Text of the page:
The work of winners László Lovász and Avi Wigderson underpins applications from Internet security to the study of networks.

Mar 17, 2021

Low Earth Orbit Slotting for Space Traffic Management Using Flower Constellation Theory

Posted by in categories: mathematics, policy, satellites

5 january 2020.

This paper proposes the use of Flower Constellation (FC) theory to facilitate the design of a Low Earth Orbit (LEO) slotting system to avoid collisions between compliant satellites and optimize the available space. Specifically, it proposes the use of concentric orbital shells of admissible “slots” with stacked intersecting orbits that preserve a minimum separation distance between satellites at all times. The problem is formulated in mathematical terms and three approaches are explored: random constellations, single 2D Lattice Flower Constellations (2D-LFCs), and unions of 2D-LFCs. Each approach is evaluated in terms of several metrics including capacity, Earth coverage, orbits per shell, and symmetries. In particular, capacity is evaluated for various inclinations and other parameters. Next, a rough estimate for the capacity of LEO is generated subject to certain minimum separation and station-keeping assumptions and several trade-offs are identified to guide policy-makers interested in the adoption of a LEO slotting scheme for space traffic management.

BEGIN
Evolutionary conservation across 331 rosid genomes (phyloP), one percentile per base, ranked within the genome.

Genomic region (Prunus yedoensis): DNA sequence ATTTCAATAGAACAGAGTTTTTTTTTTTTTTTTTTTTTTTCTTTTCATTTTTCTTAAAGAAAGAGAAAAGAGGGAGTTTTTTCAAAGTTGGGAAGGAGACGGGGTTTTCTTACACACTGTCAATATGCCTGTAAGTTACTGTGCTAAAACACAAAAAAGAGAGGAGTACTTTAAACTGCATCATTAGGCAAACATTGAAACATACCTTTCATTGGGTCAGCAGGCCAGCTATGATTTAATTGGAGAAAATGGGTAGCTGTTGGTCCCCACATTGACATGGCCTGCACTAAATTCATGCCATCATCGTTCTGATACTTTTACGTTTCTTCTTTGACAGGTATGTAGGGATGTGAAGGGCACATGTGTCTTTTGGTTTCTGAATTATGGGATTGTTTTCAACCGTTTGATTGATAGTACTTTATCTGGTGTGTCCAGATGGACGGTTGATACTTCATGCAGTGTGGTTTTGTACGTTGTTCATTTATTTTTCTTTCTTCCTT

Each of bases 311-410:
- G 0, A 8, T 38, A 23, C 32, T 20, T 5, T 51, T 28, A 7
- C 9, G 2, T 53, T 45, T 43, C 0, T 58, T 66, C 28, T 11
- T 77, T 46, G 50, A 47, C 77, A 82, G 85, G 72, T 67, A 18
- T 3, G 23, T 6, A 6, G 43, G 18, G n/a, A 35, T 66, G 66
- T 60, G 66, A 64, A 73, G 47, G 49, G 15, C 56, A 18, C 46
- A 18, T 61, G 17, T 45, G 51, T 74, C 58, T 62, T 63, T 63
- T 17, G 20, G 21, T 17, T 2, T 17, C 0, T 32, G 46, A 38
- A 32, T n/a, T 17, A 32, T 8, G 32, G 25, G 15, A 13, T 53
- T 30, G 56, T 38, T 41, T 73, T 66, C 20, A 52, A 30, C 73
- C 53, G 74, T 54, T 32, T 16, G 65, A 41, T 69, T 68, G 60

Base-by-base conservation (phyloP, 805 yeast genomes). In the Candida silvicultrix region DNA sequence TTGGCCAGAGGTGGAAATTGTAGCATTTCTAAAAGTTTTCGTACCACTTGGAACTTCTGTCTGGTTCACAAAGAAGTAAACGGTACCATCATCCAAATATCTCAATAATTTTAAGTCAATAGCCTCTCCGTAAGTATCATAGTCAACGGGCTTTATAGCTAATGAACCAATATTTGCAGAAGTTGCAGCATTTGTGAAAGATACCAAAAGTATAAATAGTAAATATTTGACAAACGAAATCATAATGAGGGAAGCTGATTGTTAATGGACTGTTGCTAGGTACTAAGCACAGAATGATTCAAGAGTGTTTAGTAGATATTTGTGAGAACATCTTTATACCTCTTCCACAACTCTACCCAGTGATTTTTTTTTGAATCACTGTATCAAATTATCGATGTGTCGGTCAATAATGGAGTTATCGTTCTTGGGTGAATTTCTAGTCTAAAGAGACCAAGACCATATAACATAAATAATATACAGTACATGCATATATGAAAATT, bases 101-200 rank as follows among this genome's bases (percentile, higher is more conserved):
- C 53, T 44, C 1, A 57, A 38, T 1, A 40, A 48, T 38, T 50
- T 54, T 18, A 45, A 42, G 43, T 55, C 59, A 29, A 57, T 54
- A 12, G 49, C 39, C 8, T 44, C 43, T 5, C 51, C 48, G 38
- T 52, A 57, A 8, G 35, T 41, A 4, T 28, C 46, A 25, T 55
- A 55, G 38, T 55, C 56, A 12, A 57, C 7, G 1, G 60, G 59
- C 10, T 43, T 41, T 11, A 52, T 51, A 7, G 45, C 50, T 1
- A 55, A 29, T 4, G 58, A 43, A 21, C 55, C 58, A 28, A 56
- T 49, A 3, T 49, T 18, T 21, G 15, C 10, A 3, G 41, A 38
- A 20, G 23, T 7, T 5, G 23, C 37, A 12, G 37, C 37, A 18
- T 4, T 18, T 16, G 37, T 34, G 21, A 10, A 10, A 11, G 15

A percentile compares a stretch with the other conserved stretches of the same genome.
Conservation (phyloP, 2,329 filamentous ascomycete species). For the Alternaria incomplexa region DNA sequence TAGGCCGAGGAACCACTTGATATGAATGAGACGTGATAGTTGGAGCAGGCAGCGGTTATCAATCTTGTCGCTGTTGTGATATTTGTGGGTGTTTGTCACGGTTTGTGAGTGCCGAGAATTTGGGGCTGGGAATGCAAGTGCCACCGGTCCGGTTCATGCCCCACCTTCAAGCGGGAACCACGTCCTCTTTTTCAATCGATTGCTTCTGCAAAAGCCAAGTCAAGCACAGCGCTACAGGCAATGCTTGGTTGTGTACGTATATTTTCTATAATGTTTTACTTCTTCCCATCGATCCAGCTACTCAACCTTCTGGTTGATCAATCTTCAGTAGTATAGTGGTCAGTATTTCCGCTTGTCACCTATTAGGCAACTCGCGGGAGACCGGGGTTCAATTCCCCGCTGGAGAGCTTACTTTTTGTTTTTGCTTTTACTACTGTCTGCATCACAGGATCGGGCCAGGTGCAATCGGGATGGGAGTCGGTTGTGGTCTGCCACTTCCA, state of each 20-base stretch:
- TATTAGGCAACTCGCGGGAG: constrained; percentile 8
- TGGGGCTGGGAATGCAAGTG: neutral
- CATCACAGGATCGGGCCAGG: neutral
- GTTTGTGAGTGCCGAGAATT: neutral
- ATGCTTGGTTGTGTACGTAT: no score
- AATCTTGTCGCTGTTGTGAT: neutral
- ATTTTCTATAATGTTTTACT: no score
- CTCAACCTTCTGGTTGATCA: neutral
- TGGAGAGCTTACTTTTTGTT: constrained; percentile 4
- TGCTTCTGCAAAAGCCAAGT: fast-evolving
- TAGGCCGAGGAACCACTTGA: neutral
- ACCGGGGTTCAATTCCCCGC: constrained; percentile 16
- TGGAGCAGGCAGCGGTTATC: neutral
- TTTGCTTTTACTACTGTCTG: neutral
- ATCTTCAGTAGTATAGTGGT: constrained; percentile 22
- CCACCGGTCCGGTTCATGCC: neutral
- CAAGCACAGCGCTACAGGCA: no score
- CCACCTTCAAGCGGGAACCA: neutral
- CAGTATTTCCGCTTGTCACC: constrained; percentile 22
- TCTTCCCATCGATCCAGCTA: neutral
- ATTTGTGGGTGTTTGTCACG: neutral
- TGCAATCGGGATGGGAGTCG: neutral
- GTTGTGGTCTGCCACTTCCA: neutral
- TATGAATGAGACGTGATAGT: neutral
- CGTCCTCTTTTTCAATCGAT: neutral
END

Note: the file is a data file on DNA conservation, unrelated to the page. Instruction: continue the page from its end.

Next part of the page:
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Mar 16, 2021

How does the brain interpret computer languages?